I needed a way to cover the fan.  Many ideas came to mind.  My friend Jim recommended making it out of 1/4" hardwood.  "Just get me an AutoCAD file and I'll cut it out on my CNC machine."  I haven't used AutoCAD since college.  I've had lots of experience drawing the sweeping lines of the cab profile so I decided to go with this look.  I basically freehanded the drawing then cut it out with the scroll saw.  I smoothed the edges with a power sander, then put on a 1/8" chamfer with a router.  Lots of hand sanding later and its done.  The pictures really don't show it but the sides are very rounded and it has a nice 3D contour effect.  I'm going to take Jim up on his offer on the CNC but this time to drill the hundreds of holes in a cool sweeping pattern. 



Speakers
The speakers are hacked from an amplified PC speaker set I picked up at a garage sale for $2.  I didn't have room to make a hollow pocket in the top surface (where the marquee & speakers typically go), so I had to look elsewhere to place the speakers.  I thought about putting them in the back and also in the bottom.  There is just barely enough room (1/16" to spare) to mount them beside the monitor facing front.  Now the issue was how to cover them up.  I went with the same material and basic shape of the fan cover.  Hopefully it will sound OK.



And finally a picture showing the speaker plates in their approximate location along with the fan plate that will be mounted on the back.  I'm not sure how I'm going to finish the plates.  I'm leaning toward a high gloss paint of roughly the same color as the box (light gray.)   I don't want them to scream out like in this picture. I'd rather have a subtle contrast in either color or texture.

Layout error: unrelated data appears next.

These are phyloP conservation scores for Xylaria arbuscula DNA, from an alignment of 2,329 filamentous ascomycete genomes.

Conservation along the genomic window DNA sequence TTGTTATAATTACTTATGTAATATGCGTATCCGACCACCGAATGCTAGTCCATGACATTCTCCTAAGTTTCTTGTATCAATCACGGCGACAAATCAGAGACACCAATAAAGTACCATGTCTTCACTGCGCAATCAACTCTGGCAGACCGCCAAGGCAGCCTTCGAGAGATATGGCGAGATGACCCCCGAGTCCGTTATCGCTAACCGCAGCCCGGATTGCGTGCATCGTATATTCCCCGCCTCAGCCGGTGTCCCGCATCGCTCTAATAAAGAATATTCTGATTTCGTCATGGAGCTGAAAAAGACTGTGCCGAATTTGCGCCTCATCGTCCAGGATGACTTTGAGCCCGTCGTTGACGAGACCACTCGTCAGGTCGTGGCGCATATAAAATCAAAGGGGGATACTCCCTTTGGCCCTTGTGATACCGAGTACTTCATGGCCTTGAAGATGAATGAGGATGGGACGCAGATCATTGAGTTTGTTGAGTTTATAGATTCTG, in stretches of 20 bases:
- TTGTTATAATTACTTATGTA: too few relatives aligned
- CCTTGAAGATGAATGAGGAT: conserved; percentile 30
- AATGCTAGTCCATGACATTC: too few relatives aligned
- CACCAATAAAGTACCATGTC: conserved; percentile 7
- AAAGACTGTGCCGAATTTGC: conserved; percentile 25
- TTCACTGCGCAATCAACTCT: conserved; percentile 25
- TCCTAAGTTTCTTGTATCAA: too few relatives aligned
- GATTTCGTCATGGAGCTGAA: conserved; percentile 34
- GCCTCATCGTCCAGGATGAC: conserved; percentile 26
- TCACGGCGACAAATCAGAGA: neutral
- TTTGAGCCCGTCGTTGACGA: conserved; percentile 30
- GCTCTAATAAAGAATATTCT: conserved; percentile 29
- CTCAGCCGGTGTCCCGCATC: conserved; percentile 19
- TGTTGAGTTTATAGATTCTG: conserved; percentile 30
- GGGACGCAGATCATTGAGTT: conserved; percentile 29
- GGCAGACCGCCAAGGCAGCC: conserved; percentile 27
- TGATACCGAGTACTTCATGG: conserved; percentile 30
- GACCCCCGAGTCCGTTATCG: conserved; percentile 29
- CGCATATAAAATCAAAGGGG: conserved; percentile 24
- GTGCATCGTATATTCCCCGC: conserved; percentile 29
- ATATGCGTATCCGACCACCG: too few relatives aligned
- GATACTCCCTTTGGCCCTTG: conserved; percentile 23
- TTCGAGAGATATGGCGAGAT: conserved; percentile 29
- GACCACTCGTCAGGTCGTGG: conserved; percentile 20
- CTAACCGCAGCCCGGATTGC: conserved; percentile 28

I'm starting to get a little nervous about the weight.  My original intent was to make it light enough for my wife to easily carry.  My goal was 25 pounds or less.  The CPU and monitor weigh about 11 pounds.  The box (minus the CP & bezel) weighs in at around 8.  I've still got the controls, wire, transformers, various cords, and who knows what else yet to go.  It is definitely going to be a very light cab, but I'm not sure if it will weigh in at less than 25 pounds when it is finished.

theCoder

  • Trade Count: (0)
  • Full Member
  • ***
  • Offline Offline
  • Posts: 1035
  • Last login:September 20, 2010, 10:48:47 pm
  • I'll clean up my mess, Honey, when I'm done...
Re: Party-Box...Countertop cab w/ laptop & flat screen
« Reply #42 on: June 06, 2006, 11:10:22 am »
Bondo Work
I wish I'd tried bondo earlier.  This stuff rocks.  I had a number of gaps and uneven spots along the contour of the box.  I used a straight edged piece of plyable plastic to spread the bondo.  Prior to application, I put some tape down on the t-molding slots (thanks to someone on the forum for this recommendation).

This shot shows a 1/4" gap at the bottom where the skin meets with the bottom rib.  The bondo covered it up great.  I also put on small strips of t-molding on the bottom to keep the edges from getting messed up while I'm working with it.


This shot shows what happens when you try to overwork bondo.  The mixture I made up was only workable for about 3 minutes.  Any attempts to re-touch after that was a disaster.  Your best bet is to smear it into the cracks, then cross your fingers and try to get one smooth stroke.  Retouching really doesn't work that well.  You really need it to be one continuous stroke.